To some, film is an extension of the stage, where human actions have been depicted for centuries before cine started flickering. After all, many of the earliest films were “canned dramas,” brief scenes from stageplays starring Sarah Bernhardt and the like. Today, stage-loving filmmakers attempt experimental theater and performance art on screen. Their actors strive for a greater suspension of disbelief when doing things like throwing on sheets to “become” ghosts. Even the most understanding viewers are biased to the modern advents of CGI, and we expect new trickery to present the ghostly (especially in the post-“Pirates of the Caribbean” milieu).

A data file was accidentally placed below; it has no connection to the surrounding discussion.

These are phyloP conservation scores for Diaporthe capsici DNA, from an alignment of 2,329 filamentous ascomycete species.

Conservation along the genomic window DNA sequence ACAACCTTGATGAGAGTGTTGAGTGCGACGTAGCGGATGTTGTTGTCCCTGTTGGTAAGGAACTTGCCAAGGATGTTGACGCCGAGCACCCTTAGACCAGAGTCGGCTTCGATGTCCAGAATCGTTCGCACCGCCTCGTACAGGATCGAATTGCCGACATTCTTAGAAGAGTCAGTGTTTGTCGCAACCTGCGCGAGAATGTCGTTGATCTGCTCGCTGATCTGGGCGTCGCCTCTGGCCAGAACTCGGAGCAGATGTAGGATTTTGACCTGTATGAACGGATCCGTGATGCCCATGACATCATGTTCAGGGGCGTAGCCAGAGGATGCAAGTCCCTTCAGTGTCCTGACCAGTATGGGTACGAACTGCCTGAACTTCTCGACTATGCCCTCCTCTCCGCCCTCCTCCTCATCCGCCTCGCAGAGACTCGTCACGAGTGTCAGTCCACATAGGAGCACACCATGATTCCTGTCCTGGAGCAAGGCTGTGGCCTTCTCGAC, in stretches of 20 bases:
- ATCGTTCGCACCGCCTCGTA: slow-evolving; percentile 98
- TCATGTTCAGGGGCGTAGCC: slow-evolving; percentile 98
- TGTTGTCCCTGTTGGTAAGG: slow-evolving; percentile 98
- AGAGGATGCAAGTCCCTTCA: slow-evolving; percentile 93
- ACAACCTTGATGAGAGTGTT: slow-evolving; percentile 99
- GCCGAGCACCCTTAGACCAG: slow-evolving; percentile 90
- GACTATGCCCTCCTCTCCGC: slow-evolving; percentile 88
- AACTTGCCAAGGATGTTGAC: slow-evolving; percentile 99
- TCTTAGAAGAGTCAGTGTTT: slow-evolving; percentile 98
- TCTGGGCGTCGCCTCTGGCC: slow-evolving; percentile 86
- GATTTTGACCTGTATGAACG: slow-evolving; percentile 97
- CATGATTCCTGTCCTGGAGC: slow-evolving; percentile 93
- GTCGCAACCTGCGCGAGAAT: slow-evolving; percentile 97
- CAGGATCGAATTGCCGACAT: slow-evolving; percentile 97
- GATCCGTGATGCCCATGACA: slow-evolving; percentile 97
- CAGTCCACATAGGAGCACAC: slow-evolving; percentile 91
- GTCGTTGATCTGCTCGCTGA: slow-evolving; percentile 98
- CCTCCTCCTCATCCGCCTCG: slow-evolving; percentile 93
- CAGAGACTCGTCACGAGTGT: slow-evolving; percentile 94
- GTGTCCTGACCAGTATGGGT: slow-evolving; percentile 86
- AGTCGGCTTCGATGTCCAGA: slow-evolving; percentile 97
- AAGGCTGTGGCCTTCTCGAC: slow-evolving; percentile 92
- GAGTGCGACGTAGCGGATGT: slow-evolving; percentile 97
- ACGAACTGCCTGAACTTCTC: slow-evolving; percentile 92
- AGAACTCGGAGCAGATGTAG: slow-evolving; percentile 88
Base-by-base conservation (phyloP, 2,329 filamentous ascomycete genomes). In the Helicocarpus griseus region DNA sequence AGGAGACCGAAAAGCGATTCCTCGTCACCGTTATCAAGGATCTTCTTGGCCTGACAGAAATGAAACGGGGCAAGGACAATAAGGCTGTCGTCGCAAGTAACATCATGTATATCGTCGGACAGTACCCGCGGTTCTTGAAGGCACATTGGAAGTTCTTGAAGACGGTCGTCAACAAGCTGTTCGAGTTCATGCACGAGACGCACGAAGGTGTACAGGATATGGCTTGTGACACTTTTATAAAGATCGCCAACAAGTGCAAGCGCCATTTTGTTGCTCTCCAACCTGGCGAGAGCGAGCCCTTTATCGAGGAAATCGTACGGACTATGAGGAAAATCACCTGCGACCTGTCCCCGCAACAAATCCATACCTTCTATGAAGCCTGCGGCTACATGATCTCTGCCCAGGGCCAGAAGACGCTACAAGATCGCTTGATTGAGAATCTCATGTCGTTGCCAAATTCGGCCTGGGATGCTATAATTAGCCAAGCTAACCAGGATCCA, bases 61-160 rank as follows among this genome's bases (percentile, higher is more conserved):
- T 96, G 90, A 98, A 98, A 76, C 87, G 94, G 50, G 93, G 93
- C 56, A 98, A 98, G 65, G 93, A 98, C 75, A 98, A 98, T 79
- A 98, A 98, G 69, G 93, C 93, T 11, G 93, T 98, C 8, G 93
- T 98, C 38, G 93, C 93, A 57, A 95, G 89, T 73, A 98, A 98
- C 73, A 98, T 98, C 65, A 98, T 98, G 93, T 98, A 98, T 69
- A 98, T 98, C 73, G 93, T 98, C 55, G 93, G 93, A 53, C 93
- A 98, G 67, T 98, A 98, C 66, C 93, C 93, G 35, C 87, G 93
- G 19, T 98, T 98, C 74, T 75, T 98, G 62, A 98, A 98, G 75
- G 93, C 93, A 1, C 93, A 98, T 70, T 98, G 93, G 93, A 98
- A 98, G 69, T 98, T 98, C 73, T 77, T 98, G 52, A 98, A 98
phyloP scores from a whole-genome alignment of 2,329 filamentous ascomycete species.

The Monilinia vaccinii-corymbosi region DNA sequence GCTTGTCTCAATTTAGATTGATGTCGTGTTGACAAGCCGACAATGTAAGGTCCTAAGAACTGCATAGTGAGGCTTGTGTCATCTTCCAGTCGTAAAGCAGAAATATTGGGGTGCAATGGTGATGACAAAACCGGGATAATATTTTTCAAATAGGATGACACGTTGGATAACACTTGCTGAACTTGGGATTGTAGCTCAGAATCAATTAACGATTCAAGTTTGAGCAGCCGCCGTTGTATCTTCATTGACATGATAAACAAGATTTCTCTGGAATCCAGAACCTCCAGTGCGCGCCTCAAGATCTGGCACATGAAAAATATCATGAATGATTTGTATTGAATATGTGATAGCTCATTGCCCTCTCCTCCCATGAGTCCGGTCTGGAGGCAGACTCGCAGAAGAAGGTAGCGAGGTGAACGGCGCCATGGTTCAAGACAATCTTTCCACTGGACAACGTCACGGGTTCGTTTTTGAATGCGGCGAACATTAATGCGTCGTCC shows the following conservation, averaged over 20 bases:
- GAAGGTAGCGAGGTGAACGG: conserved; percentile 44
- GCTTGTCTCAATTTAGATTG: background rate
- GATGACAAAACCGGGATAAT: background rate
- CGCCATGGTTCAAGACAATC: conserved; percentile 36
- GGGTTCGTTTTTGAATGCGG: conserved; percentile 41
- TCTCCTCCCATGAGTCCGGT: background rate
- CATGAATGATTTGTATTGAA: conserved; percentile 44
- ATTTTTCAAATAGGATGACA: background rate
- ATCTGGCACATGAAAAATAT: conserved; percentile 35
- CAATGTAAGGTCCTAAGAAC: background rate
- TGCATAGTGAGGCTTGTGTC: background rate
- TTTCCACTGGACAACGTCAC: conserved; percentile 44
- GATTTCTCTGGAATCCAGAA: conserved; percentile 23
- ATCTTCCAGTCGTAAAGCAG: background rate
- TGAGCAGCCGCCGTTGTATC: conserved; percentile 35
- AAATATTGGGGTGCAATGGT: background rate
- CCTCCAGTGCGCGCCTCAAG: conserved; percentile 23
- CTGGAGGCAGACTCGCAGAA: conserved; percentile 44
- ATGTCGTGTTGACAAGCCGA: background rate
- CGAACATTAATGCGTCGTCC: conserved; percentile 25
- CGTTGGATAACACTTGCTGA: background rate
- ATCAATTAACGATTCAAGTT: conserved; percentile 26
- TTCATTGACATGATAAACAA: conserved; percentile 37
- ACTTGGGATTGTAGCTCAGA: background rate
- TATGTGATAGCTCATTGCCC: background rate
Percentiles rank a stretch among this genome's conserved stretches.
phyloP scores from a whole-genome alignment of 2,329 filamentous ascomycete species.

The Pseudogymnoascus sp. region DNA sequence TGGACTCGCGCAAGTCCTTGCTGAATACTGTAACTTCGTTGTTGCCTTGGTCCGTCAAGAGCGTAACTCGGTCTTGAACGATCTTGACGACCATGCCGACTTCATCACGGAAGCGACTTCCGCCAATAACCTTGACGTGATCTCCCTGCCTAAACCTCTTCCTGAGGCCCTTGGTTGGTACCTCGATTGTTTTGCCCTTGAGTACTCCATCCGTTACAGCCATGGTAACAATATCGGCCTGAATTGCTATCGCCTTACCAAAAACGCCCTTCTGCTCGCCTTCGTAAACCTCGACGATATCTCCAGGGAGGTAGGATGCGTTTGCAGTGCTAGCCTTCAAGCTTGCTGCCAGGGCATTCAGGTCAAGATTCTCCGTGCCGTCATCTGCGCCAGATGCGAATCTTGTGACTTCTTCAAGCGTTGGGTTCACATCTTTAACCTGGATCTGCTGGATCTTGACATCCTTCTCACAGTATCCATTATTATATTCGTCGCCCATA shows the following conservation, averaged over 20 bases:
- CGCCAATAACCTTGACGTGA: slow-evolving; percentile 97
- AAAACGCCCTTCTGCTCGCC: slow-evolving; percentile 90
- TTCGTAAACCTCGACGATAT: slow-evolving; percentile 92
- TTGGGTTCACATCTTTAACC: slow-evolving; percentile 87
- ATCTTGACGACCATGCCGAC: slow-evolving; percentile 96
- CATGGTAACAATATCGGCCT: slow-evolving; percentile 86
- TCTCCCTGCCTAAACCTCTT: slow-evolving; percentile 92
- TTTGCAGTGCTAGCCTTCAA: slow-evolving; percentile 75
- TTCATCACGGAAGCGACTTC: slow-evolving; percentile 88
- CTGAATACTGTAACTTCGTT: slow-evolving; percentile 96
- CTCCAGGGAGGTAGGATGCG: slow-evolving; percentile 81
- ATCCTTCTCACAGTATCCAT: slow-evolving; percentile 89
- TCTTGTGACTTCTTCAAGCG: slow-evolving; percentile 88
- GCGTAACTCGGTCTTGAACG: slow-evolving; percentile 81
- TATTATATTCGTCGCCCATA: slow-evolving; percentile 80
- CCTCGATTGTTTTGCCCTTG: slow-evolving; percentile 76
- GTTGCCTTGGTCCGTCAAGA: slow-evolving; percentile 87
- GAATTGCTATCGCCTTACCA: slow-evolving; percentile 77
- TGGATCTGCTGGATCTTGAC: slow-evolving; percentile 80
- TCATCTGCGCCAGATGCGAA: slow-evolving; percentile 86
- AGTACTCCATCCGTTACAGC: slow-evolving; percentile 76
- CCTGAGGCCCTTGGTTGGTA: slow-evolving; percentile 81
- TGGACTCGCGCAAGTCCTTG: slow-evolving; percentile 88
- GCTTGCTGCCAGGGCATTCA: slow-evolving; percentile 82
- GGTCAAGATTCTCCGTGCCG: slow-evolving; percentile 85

The Spanish production “Finisterrae,” however, expands the stagey performance art technique described above so its two leads in sheets can pop up in unlikely places and encounter a similarly mysterious performer who lifts her sheet to dance topless. Yes, it’s as aimless as it sounds, with the two lead slumming ghosts wandering to reach some kind of allegory that’s never found. The overwrought symbolism is a lot to swallow, especially in a film already bogged down by its pacing and obscure performance style (oppressed loners from a Samuel Beckett play who, oddly, have the freedom of travel). With absurdism relying on comical irony, the film has its share of legit jokes, though we soon expect far more than the film can deliver. Remember how, in “Love and Death,” Woody Allen had an actor don a sheet? If not, that’s because the Woodman did it sparsely for farce, where less made for much more.